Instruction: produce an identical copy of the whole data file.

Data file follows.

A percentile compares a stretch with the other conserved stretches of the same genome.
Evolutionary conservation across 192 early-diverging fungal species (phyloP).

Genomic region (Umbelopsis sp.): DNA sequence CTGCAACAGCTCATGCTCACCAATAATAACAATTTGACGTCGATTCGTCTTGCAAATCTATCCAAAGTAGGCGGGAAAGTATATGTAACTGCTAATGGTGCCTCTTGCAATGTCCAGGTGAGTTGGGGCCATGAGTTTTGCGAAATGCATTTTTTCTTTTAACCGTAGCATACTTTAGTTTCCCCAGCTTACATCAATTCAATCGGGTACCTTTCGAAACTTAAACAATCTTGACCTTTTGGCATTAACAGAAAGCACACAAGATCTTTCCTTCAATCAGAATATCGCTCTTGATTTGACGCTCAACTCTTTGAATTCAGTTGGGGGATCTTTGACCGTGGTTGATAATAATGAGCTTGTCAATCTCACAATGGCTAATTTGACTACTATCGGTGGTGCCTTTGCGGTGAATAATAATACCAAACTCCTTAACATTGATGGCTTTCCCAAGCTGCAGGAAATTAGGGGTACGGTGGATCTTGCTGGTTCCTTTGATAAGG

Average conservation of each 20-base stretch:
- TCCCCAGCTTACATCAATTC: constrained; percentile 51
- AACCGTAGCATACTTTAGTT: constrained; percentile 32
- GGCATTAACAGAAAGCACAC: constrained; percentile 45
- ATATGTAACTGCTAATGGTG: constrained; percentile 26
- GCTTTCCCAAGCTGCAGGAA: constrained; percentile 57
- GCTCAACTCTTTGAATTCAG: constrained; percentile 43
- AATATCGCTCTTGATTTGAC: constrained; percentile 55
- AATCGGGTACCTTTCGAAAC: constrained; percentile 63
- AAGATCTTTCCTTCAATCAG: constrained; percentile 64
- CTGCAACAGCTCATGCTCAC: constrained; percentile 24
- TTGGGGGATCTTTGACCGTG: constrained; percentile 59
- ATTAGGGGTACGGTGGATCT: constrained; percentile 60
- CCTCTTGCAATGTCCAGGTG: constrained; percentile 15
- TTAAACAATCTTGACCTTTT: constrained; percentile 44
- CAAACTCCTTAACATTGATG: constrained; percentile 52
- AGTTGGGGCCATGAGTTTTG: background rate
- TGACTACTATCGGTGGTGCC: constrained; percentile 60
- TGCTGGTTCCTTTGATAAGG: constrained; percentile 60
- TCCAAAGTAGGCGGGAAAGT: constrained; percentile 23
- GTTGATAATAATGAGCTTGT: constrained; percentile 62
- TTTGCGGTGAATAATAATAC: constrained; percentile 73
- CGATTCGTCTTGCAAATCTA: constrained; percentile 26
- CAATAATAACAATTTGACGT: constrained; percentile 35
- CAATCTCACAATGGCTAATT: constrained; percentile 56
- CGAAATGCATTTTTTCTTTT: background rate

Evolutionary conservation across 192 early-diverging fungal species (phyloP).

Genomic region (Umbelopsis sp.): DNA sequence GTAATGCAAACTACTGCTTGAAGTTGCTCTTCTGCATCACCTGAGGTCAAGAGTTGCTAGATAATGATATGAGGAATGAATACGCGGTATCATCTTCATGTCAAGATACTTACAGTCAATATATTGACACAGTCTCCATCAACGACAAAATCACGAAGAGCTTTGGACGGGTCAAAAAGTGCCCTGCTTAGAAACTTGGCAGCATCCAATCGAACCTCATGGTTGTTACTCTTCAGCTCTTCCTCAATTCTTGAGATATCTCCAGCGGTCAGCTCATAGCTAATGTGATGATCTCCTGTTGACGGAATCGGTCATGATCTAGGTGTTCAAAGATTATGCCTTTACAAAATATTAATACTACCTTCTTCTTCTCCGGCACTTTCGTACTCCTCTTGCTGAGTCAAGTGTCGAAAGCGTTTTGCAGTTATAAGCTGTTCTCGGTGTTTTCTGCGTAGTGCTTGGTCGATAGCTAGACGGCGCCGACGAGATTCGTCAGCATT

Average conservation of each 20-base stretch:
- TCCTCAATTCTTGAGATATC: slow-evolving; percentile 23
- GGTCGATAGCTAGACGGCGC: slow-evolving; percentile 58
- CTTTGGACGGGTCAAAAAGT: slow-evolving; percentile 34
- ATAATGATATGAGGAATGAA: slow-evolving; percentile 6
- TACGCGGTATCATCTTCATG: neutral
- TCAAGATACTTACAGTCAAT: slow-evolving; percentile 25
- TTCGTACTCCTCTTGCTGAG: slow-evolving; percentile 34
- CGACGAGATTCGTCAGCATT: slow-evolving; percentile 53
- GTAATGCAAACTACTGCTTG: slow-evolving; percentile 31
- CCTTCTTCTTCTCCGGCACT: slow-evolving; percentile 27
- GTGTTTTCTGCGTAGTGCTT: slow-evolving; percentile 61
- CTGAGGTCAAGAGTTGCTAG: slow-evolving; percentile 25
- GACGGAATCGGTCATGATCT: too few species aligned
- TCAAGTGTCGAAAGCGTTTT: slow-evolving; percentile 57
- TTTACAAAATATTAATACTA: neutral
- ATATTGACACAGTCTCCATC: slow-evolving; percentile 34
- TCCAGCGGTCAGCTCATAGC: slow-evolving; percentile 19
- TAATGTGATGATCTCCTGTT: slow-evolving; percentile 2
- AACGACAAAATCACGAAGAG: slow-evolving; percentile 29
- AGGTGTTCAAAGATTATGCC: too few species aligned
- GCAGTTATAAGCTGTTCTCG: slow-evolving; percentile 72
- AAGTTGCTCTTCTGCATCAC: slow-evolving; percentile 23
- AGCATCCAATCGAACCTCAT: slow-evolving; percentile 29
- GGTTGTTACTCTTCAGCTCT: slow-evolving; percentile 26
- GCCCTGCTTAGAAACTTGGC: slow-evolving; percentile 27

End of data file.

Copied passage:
A percentile compares a stretch with the other conserved stretches of the same genome.
Evolutionary conservation across 192 early-diverging fungal species (phyloP).

Genomic region (Umbelopsis sp.): DNA sequence CTGCAACAGCTCATGCTCACCAATAATAACAATTTGACGTCGATTCGTCTTGCAAATCTATCCAAAGTAGGCGGGAAAGTATATGTAACTGCTAATGGTGCCTCTTGCAATGTCCAGGTGAGTTGGGGCCATGAGTTTTGCGAAATGCATTTTTTCTTTTAACCGTAGCATACTTTAGTTTCCCCAGCTTACATCAATTCAATCGGGTACCTTTCGAAACTTAAACAATCTTGACCTTTTGGCATTAACAGAAAGCACACAAGATCTTTCCTTCAATCAGAATATCGCTCTTGATTTGACGCTCAACTCTTTGAATTCAGTTGGGGGATCTTTGACCGTGGTTGATAATAATGAGCTTGTCAATCTCACAATGGCTAATTTGACTACTATCGGTGGTGCCTTTGCGGTGAATAATAATACCAAACTCCTTAACATTGATGGCTTTCCCAAGCTGCAGGAAATTAGGGGTACGGTGGATCTTGCTGGTTCCTTTGATAAGG

Average conservation of each 20-base stretch:
- TCCCCAGCTTACATCAATTC: constrained; percentile 51
- AACCGTAGCATACTTTAGTT: constrained; percentile 32
- GGCATTAACAGAAAGCACAC: constrained; percentile 45
- ATATGTAACTGCTAATGGTG: constrained; percentile 26
- GCTTTCCCAAGCTGCAGGAA: constrained; percentile 57
- GCTCAACTCTTTGAATTCAG: constrained; percentile 43
- AATATCGCTCTTGATTTGAC: constrained; percentile 55
- AATCGGGTACCTTTCGAAAC: constrained; percentile 63
- AAGATCTTTCCTTCAATCAG: constrained; percentile 64
- CTGCAACAGCTCATGCTCAC: constrained; percentile 24
- TTGGGGGATCTTTGACCGTG: constrained; percentile 59
- ATTAGGGGTACGGTGGATCT: constrained; percentile 60
- CCTCTTGCAATGTCCAGGTG: constrained; percentile 15
- TTAAACAATCTTGACCTTTT: constrained; percentile 44
- CAAACTCCTTAACATTGATG: constrained; percentile 52
- AGTTGGGGCCATGAGTTTTG: background rate
- TGACTACTATCGGTGGTGCC: constrained; percentile 60
- TGCTGGTTCCTTTGATAAGG: constrained; percentile 60
- TCCAAAGTAGGCGGGAAAGT: constrained; percentile 23
- GTTGATAATAATGAGCTTGT: constrained; percentile 62
- TTTGCGGTGAATAATAATAC: constrained; percentile 73
- CGATTCGTCTTGCAAATCTA: constrained; percentile 26
- CAATAATAACAATTTGACGT: constrained; percentile 35
- CAATCTCACAATGGCTAATT: constrained; percentile 56
- CGAAATGCATTTTTTCTTTT: background rate

Evolutionary conservation across 192 early-diverging fungal species (phyloP).

Genomic region (Umbelopsis sp.): DNA sequence GTAATGCAAACTACTGCTTGAAGTTGCTCTTCTGCATCACCTGAGGTCAAGAGTTGCTAGATAATGATATGAGGAATGAATACGCGGTATCATCTTCATGTCAAGATACTTACAGTCAATATATTGACACAGTCTCCATCAACGACAAAATCACGAAGAGCTTTGGACGGGTCAAAAAGTGCCCTGCTTAGAAACTTGGCAGCATCCAATCGAACCTCATGGTTGTTACTCTTCAGCTCTTCCTCAATTCTTGAGATATCTCCAGCGGTCAGCTCATAGCTAATGTGATGATCTCCTGTTGACGGAATCGGTCATGATCTAGGTGTTCAAAGATTATGCCTTTACAAAATATTAATACTACCTTCTTCTTCTCCGGCACTTTCGTACTCCTCTTGCTGAGTCAAGTGTCGAAAGCGTTTTGCAGTTATAAGCTGTTCTCGGTGTTTTCTGCGTAGTGCTTGGTCGATAGCTAGACGGCGCCGACGAGATTCGTCAGCATT

Average conservation of each 20-base stretch:
- TCCTCAATTCTTGAGATATC: slow-evolving; percentile 23
- GGTCGATAGCTAGACGGCGC: slow-evolving; percentile 58
- CTTTGGACGGGTCAAAAAGT: slow-evolving; percentile 34
- ATAATGATATGAGGAATGAA: slow-evolving; percentile 6
- TACGCGGTATCATCTTCATG: neutral
- TCAAGATACTTACAGTCAAT: slow-evolving; percentile 25
- TTCGTACTCCTCTTGCTGAG: slow-evolving; percentile 34
- CGACGAGATTCGTCAGCATT: slow-evolving; percentile 53
- GTAATGCAAACTACTGCTTG: slow-evolving; percentile 31
- CCTTCTTCTTCTCCGGCACT: slow-evolving; percentile 27
- GTGTTTTCTGCGTAGTGCTT: slow-evolving; percentile 61
- CTGAGGTCAAGAGTTGCTAG: slow-evolving; percentile 25
- GACGGAATCGGTCATGATCT: too few species aligned
- TCAAGTGTCGAAAGCGTTTT: slow-evolving; percentile 57
- TTTACAAAATATTAATACTA: neutral
- ATATTGACACAGTCTCCATC: slow-evolving; percentile 34
- TCCAGCGGTCAGCTCATAGC: slow-evolving; percentile 19
- TAATGTGATGATCTCCTGTT: slow-evolving; percentile 2
- AACGACAAAATCACGAAGAG: slow-evolving; percentile 29
- AGGTGTTCAAAGATTATGCC: too few species aligned
- GCAGTTATAAGCTGTTCTCG: slow-evolving; percentile 72
- AAGTTGCTCTTCTGCATCAC: slow-evolving; percentile 23
- AGCATCCAATCGAACCTCAT: slow-evolving; percentile 29
- GGTTGTTACTCTTCAGCTCT: slow-evolving; percentile 26
- GCCCTGCTTAGAAACTTGGC: slow-evolving; percentile 27